Back in April, I wrote a piece explaining why investors shouldn’t give up on bonds just yet. Given the heightened volatility in equity markets this year, I thought it might be a good idea to take a closer look at this asset class, too.
The VIX index, which predicts market volatility and is known as “the investor fear gauge”, is up almost 18 per cent so far this year (the higher the VIX, the greater the expectation that a big market move could happen in the future). This is a far cry from how it performed over the same time frame last year, when it was down 36.39 per cent, according to FE. But why?
UK, US, European and even Japanese central bank policy is beginning to converge and monetary policy is now going in the same direction; after years of quantitative easing, tightening has begun. This tends to suggest that economies are returning to normal – a positive sign, but also one that means we could be late in the economic cycle.
Should investors shy away from equities and lower their return expectations?
But the volatility might not be because the cycle looks long in the tooth. After all, many investors have been calling the end of the bull market for quite some time now. I think equities are much more volatile because the stock market’s biggest nemesis – uncertainty – has reared its head, amid a culmination of unrelated events which simply weren’t predictable; as is often the case.
Brexit negotiations have become increasingly frayed, with heated discussions surrounding a hard or a soft Brexit prompting Cabinet resignations. There are fears that US president Donald Trump will intensify trade wars with China and the EU, which could affect the price of goods and services across the globe. Sky-high inflation and eye-wateringly high interest rates in some parts of Latin America (notably Argentina and Brazil) have caused entire industries to go on strike. And, if you add to this some pretty sharp currency movements and a rising oil price, it becomes clear why investors have been more jumpy in 2018.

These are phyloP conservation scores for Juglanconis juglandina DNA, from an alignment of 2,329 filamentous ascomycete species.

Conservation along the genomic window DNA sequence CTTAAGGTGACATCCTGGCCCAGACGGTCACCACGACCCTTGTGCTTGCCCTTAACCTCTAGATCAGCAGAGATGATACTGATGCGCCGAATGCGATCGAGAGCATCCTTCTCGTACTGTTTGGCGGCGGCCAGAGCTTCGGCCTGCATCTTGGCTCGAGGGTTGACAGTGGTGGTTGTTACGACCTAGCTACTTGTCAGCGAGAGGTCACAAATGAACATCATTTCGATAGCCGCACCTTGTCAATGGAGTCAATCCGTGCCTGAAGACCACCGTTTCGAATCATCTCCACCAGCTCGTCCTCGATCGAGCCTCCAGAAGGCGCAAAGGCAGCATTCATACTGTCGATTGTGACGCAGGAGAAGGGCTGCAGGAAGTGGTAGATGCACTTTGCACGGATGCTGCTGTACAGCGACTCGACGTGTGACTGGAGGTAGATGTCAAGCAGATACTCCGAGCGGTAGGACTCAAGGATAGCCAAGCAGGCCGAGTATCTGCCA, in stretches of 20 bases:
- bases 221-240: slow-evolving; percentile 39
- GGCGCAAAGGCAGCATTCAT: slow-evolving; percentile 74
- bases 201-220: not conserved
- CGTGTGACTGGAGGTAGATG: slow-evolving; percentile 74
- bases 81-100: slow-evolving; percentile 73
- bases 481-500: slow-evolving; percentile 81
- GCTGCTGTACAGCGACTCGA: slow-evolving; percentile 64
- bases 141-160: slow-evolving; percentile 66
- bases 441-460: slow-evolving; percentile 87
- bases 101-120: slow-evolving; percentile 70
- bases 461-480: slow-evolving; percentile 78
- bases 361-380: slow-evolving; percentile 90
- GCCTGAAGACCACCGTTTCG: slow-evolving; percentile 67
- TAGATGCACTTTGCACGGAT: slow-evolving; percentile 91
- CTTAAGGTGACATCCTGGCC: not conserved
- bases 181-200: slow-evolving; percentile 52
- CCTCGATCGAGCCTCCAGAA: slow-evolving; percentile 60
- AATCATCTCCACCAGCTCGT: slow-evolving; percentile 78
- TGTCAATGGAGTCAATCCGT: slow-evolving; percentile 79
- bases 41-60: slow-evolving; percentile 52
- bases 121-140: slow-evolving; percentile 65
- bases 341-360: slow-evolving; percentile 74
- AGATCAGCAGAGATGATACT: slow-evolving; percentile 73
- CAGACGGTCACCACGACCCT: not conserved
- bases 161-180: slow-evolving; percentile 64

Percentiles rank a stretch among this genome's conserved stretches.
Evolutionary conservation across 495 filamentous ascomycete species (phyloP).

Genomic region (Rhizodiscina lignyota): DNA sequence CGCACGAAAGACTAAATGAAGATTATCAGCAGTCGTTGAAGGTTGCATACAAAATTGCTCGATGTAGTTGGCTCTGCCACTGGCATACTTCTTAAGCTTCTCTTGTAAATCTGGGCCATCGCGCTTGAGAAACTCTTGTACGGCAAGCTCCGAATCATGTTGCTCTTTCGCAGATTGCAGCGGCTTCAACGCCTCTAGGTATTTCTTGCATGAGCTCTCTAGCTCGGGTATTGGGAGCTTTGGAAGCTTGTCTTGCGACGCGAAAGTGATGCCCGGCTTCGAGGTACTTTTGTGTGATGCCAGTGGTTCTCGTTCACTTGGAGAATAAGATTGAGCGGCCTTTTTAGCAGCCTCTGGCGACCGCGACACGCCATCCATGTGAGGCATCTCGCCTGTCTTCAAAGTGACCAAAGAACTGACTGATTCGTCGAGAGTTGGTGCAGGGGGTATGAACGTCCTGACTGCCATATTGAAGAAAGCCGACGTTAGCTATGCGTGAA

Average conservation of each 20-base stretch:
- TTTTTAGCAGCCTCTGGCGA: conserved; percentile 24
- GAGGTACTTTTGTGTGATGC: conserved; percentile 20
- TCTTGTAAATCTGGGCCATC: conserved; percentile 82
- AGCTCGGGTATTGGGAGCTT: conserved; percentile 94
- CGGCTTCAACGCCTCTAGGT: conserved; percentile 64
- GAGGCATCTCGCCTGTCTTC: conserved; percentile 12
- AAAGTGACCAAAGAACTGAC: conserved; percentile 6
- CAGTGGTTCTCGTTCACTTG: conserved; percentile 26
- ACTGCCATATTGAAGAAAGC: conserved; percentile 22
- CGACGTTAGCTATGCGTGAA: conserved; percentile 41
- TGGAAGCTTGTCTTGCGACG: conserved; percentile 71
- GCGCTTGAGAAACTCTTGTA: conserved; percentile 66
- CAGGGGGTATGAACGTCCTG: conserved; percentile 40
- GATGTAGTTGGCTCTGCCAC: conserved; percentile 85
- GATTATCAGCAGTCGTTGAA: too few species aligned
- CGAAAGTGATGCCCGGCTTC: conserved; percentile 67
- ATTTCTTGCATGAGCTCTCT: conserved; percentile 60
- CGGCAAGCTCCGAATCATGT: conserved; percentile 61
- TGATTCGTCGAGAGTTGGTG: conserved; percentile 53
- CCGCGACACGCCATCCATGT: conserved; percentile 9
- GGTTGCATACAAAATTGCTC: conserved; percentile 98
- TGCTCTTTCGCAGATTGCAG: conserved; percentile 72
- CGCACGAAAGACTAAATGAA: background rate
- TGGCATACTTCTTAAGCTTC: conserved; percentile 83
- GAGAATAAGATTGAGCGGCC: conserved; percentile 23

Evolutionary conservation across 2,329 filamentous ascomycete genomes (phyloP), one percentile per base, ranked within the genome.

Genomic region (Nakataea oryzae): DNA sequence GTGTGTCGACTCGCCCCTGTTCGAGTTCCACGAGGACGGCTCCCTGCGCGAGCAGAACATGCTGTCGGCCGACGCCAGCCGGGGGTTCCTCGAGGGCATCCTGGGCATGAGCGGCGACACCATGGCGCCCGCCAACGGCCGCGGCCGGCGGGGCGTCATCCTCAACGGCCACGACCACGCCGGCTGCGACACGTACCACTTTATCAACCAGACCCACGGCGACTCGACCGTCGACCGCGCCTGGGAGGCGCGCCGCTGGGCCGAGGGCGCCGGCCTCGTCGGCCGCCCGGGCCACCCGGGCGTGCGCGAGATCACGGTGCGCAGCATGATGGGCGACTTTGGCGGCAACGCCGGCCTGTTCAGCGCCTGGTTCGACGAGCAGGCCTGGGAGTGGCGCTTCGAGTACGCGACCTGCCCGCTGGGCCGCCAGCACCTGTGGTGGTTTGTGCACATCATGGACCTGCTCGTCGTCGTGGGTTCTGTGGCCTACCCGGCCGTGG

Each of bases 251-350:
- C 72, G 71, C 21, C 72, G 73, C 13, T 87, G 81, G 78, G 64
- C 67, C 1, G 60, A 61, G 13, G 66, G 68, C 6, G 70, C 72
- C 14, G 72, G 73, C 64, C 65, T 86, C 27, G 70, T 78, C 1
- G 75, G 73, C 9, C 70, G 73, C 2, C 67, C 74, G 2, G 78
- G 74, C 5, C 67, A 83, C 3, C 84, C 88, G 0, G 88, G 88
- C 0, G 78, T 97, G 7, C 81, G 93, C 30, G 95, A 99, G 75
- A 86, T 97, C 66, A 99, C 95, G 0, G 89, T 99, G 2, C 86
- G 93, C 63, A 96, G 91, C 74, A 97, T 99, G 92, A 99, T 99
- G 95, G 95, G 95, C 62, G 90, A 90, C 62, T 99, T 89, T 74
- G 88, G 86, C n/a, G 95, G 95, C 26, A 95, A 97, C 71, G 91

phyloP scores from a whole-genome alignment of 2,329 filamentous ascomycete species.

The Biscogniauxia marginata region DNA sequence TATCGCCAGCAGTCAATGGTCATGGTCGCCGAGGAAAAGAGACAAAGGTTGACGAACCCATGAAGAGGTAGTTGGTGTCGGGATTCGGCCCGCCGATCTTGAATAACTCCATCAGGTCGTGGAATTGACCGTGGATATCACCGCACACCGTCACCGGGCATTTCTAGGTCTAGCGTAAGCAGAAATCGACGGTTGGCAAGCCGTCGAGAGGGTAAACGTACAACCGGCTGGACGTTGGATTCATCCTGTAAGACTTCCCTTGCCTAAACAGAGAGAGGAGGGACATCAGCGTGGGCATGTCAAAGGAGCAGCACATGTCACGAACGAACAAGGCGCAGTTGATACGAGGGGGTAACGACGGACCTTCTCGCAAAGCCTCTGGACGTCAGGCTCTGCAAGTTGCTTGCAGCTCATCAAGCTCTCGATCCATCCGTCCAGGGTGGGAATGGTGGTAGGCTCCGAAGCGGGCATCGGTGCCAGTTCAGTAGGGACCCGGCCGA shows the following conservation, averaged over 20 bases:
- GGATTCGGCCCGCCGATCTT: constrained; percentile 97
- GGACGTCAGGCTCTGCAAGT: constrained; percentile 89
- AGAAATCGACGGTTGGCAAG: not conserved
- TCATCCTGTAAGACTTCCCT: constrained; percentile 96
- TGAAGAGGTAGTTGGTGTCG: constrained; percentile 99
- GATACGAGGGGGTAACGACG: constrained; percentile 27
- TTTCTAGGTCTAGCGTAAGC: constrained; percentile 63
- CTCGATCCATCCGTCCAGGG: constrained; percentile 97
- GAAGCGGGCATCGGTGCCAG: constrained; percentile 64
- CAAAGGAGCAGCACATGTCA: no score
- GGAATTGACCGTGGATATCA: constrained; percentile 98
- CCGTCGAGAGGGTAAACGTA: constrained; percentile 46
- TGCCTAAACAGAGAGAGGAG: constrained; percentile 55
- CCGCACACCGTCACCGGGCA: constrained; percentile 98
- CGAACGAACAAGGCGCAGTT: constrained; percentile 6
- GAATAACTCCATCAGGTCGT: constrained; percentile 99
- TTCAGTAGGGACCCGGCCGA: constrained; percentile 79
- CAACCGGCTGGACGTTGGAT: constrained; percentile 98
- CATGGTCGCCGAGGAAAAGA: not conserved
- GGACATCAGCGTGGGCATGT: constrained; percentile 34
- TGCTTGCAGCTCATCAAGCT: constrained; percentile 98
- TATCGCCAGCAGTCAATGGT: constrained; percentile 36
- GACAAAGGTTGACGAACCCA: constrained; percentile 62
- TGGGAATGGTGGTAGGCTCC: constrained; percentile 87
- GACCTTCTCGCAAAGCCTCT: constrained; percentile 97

But in such an uncertain landscape, should investors shy away from equities and lower their return expectations, or is there a happy middle ground?
Time to break the mould?
Plenty of investors are becoming cautious on equities. Recent data shows that, in June, funds sold in Europe suffered their biggest outflows in almost five years, according to Lipper. Meanwhile, the most recent available data from the Investment Association shows that funds in the Targeted Absolute Return sector – which many have turned to for diversification – were the best-selling products among UK investors in May.
Personally, I am erring on the side of caution, ensuring that portfolios are well diversified in terms of asset class, region and even investment styles. However, I would caveat this with the fact that I don’t think equities are synonymous with taking lots of risk. For me, it’s about maintaining a long-term time horizon and, of course, picking the right managers.
Attractive equity options
There are a wealth of equity funds available which don’t take on huge amounts of risk, compared with some of their peers.
In the UK, we like Carl Stick’s Rathbone Income fund. It has managed to increase its dividend pay-out during 24 out of the last 25 years which, if Stick manages to keep up the good work, should provide a good cushion against rising interest rates and market falls. The manager looks for the long-term, high-quality “dividend winners” and picks them using a thorough 10-step process.
For those looking for a regionally diversified global equity fund, Fidelity Global Dividend might be a good option. Manager Dan Roberts considers himself a value investor, but not in the typical sense. His key requirements are that investments have understandable business models with predictable, steady returns. Stocks tend to be well-established dividend-payers before they are given a place in the portfolio.
For investors looking to add some emerging market exposure, it might be good idea to find an income-paying fund – again, to help protect against market falls. We like Magna Emerging Markets Dividend, as manager Mark Bickford-Smith looks for well-managed and robust businesses which can increase their dividend pay-outs. This tends to lead him to lower-risk investments relative to some of his peers. However, it is important to point out that emerging market equities are usually higher-octane than their developed market counterparts.
Of course, we can’t predict the end of the market cycle, nor can we predict any market wild cards that we get dealt. There will always be a reason to be fearful and there will always be events which take us by surprise. But we still think it pays for investors to allocate some their portfolio to equities in order to achieve a good risk/reward balance.
Darius McDermott is managing director of FundCalibre